Backyard Chirper

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Some birds don’t look straight while flying

In an article published today in Ibis: The International Journal of Aviation Science, scientists say that birds don’t look where they’re going while flying.

A few weeks ago I looked at the dangers wind farms pose to bird in flight, but this may have new implications on how to make turbines and other man-made objects bird-friendly.

According to scientists, it seems that many birds simply don’t look straight when airborne. Instead, their evolution has taught them to look down at the ground for prey or side to side.

The birds most susceptible to virtually sightless flight are birds of prey and large sea birds. This gives some insight into why the wind farm in Altamont Pass in California has the highest bird mortality rates among wind farms. The location is prime nesting ground for raptors, which include those eagles that look down when flying.

While one of the criteria laid out by the American Bird Conservancy for bird-safe wind power is to construct it away from raptor nesting grounds, this finding may shed new light on how to prevent birds from hitting man-made structures.

In an article in The Telegraph, the author of the study said that people have wrongly been looking at the problem from a human perspective and not taking into account a bird’s actual perspective:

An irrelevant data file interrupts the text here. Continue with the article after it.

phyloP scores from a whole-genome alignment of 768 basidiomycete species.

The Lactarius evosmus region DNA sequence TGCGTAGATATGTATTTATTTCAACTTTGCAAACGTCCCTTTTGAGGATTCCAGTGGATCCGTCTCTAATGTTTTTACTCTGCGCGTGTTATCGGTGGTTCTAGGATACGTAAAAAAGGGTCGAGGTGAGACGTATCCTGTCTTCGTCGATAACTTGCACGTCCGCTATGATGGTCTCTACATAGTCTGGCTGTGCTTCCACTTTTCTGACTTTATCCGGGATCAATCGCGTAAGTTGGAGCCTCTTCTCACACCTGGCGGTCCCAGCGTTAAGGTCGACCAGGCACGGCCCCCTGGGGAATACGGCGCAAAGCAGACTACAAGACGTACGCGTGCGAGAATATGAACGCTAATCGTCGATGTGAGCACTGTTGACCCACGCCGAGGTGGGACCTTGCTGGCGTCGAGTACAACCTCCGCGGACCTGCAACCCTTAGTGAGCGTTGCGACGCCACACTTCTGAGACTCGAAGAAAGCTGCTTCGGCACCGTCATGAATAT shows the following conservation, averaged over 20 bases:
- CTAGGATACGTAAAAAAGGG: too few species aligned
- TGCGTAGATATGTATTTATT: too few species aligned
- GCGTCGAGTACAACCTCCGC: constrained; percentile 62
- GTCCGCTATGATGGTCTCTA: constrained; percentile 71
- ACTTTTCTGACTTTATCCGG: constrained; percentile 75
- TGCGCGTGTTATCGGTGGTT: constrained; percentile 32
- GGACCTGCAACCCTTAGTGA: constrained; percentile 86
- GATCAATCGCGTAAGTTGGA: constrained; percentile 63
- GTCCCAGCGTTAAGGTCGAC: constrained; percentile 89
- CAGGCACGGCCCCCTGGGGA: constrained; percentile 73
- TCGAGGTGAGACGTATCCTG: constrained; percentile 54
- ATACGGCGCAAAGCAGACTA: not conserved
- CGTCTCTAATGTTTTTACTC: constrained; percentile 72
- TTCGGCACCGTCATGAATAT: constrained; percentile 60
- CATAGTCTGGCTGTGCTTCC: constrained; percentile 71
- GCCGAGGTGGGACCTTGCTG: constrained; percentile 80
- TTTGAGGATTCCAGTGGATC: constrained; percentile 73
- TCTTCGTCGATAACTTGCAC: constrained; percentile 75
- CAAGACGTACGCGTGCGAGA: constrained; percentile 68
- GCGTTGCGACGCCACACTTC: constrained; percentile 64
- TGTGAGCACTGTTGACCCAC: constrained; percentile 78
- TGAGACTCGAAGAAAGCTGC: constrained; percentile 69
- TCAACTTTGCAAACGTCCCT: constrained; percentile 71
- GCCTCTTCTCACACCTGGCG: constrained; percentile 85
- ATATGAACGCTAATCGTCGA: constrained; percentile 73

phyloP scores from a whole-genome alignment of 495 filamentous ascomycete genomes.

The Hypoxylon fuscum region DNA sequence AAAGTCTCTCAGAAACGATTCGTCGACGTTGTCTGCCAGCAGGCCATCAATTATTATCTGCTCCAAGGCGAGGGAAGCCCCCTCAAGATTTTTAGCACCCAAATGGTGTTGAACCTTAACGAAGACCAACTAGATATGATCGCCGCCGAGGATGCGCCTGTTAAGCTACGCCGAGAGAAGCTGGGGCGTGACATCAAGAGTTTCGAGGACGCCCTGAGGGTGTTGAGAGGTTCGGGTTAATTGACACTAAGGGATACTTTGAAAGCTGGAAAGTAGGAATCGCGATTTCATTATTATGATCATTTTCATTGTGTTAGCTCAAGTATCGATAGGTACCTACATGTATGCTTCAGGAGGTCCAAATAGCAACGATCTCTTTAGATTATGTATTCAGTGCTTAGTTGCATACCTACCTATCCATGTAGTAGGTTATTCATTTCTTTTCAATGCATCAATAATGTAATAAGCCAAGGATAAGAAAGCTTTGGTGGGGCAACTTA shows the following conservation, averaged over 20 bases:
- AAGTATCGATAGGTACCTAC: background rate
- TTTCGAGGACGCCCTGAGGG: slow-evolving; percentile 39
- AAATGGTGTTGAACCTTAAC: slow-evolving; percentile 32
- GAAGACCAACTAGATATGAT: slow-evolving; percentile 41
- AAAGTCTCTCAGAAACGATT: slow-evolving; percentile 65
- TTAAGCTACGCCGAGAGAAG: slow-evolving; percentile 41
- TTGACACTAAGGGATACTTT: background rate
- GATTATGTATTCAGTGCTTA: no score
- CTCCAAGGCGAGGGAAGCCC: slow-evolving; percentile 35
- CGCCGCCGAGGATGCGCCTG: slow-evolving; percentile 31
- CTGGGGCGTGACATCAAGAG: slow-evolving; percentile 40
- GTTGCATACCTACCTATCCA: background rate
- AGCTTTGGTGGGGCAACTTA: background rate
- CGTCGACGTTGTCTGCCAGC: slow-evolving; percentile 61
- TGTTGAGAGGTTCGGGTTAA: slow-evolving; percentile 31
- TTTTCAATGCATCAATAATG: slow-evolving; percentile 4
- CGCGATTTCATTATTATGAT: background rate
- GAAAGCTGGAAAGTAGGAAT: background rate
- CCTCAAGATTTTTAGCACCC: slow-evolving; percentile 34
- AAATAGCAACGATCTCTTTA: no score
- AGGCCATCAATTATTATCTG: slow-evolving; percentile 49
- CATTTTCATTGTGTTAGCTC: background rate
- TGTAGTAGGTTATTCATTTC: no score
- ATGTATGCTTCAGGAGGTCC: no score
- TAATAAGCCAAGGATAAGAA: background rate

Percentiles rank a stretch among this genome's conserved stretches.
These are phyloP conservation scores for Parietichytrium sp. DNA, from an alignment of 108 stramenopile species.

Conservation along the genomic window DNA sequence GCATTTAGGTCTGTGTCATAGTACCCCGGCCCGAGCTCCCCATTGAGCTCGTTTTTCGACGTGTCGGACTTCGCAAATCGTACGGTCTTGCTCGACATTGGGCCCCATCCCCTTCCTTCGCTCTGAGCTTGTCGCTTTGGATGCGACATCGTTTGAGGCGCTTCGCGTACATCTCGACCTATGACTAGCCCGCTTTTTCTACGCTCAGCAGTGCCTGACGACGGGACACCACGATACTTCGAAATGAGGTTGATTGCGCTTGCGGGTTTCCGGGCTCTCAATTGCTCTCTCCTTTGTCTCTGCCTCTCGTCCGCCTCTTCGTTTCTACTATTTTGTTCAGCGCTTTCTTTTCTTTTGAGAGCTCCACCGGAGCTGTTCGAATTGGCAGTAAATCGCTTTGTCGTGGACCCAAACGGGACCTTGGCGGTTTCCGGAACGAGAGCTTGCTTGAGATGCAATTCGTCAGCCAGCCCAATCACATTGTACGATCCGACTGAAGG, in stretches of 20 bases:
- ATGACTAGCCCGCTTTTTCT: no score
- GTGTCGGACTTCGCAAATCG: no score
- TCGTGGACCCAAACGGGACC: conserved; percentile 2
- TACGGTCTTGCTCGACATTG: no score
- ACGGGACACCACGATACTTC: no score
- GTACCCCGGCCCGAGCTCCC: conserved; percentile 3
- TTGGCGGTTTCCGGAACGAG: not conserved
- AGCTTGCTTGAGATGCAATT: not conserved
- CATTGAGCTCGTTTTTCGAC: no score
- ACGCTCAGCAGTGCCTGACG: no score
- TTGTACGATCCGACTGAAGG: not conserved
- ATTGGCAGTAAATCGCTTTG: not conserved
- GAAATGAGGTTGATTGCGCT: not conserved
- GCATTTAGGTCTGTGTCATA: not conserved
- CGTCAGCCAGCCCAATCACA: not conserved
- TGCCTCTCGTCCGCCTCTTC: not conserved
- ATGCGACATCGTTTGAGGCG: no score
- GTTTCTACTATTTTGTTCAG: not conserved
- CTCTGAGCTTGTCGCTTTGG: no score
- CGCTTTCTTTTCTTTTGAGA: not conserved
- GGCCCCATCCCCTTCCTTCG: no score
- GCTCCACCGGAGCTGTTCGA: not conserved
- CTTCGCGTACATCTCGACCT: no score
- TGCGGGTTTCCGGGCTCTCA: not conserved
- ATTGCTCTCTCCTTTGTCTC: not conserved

“Armed with this understanding of bird perception we can better consider solutions to the problem of collisions,” he said. “While solutions may have to be considered on a species by species basis, where collision incidents are high it may be more effective to divert or distract birds from their flight path rather than attempt to make the hazard more conspicuous.”

Simply making objects more visible will not be enough to deter birds of prey from flying into objects. Instead, he says that decoy prey on the ground just below turbines or loud noises warning the bird will be much better. However, this could be another problem seeing how many people already dislike wind farms because they are loud.

Timothy Martinez Jr. is a writer and freelance journalist. His work has been published in The Times-Picayune in New Orleans, Remapping Debate in New York City and other publications. He’s been a bird lover since he was young and currently lives in New Orleans, L.A.